Monday, 25 April 2011
How does my garden grow?
What's most surprising is that I have become a gardener at all. I used to be the girl that not only killed all her own house plants, but also transferred the kiss of death to any plant I bought as a gift. The first two gardens we owned I viewed with suspicion and tried to keep under control, but no more than that. When a Japanese Maple tree started throwing up suckers in the grass and then, even worse, under our kitchen floor in our last house, all my suspicions were confirmed - nature was the enemy.
All that changed when we bought our current, beloved, house. It came with a mature and extremely well-loved garden. On our second viewing, the then owner, Angela, made coffee and confided that they had just turned down an asking-price offer on the house from a man who wanted to dig up the lawn and put in a swimming pool. When we moved in, the neighbours told me how Angela would stand on the terrace every morning with a cup of coffee, just looking at the garden. I felt an immediate responsibility. This garden I had to look after.
As it turned out, in the first few years there wasn't much to do except keep things ticking over. With a toddler and then a new baby, I was glad to let the garden do its own thing. Every year things grew, things flowered. Throughout the summer the garden was filled with colour - purple and pink hardy geraniums, sky blue lupins, sweet lavenders, blousey pink roses, creamy-white and fragrant mock orange. The pear tree dripped with big-bottomed fruit. The cherry tree flowered twice a year, spotting the tips of its brittle branches with puffs of blossom. I watered and feed and tidied and continued to think of it as Angela's garden.
I knew when we decided to moved to New York for a few years that leaving the garden would be hard. One warm sunny day in early-June, we sat on the patio eating take-out chicken and thinking just how beautiful it was, while the men inside packed up the house and the children ran around on the grass. It seemed cruel that we had to leave just when the garden was at its very best, but leave we did.
I cleared as much of the ivy as I could, rediscovering the old paths and border boundaries, pulling and teasing lengths and lengths of the stuff out of the trees. For every foot of ivy there were two of bramble, lashing cuts up and down my arms. There is only so much one small woman with a pair of secateurs can do and the final hacking back took two men and a chainsaw the best part of a day.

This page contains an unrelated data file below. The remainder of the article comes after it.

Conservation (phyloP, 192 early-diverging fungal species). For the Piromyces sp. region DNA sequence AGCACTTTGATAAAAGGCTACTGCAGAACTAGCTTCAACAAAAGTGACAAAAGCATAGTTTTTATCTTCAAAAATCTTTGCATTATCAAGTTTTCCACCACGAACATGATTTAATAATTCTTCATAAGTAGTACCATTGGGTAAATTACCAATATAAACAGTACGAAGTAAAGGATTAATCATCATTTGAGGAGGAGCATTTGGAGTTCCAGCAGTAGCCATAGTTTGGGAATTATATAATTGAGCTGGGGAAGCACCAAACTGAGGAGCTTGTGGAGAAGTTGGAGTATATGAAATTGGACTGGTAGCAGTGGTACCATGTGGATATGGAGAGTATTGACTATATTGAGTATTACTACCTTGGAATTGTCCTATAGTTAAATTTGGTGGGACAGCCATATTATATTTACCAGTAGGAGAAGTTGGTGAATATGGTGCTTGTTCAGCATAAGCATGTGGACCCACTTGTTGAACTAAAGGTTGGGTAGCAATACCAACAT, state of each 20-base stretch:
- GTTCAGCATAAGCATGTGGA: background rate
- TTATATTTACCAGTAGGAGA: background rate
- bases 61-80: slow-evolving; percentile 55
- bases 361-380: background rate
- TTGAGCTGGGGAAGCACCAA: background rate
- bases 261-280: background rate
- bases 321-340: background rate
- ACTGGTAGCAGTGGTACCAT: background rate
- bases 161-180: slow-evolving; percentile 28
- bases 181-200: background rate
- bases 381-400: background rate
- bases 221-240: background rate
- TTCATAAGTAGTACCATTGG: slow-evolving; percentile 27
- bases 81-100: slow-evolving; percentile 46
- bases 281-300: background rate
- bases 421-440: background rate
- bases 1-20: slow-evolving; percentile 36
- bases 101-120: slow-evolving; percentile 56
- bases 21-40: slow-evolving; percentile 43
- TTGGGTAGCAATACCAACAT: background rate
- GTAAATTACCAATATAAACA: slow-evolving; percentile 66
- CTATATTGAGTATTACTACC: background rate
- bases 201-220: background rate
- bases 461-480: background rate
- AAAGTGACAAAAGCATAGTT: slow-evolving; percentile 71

And then we waited. And waited. Surely some of the old perennials were still alive under there? The hardy geraniums earned their name and dutifully came back. A nameless silvery shrub thrust out soft spears of purple flowers - it may be a Salvia, I'm still not sure. The evergreen Euonymus shrubs still marched down the shady side of the garden. A woody rosemary bush was alive but in danger of being pushed out by one of the many ant hills. Little else survived.
Angela's garden had gone and I had never taken the time to find out what all those wonderful plants were. So I started again. It's taken me three years, but I now know (more or less) what I have in my garden. As I sit here in late April, I can see bluebells and grape hyacinths, just passing their prime. The hardy geraniums are lush with leaf and in a few weeks will be smothered with both flowers and busy-bottomed honey bees. The lime green leaves and stems of purple alliums stud the length of the beds, some already in full bloom, others with their buds still closed in tight green bullets. Self-seeding aquilegias are already sporting their pretty pink bonnets and the sea holly and hostas are in full leaf, with the promise of colour to come. The wisteria is dropping its pale purple confetti on the lawn with every gentle breeze. From behind me comes the thick scent of lilacs, shortly to be replaced by the equally lovely fragrance of the mock orange tree.
And, happily, after years of hiding and sulking, some of Angela's plants have come back. There is a peony I forgot we had that has suddenly come into leaf. The smaller trees have recovered from their tussle with the ivy, and the firethorn tree is especially grateful for its release, with blossom in the spring and masses of hot red berries in the autumn and winter. The roses and flowering shrubs that had become woody and barren have been hard pruned and fed and left be and are now happily flowering again. Last year, a small grey nub of a stub that I decided against digging out for no better reason than laziness suddenly sprouted new branches, then leaves, then beautiful white flowers with blood-red hearts. It's a hibiscus. The ants have been evicted and the rosemary bush is happy. Even the hostas have been spared by the slugs this year, possibly because some hedgehogs have moved in and they love a nice juicy slug.
I don't kill things anymore, I grow them. A garden, a family, a home. All built on solid foundations and thriving.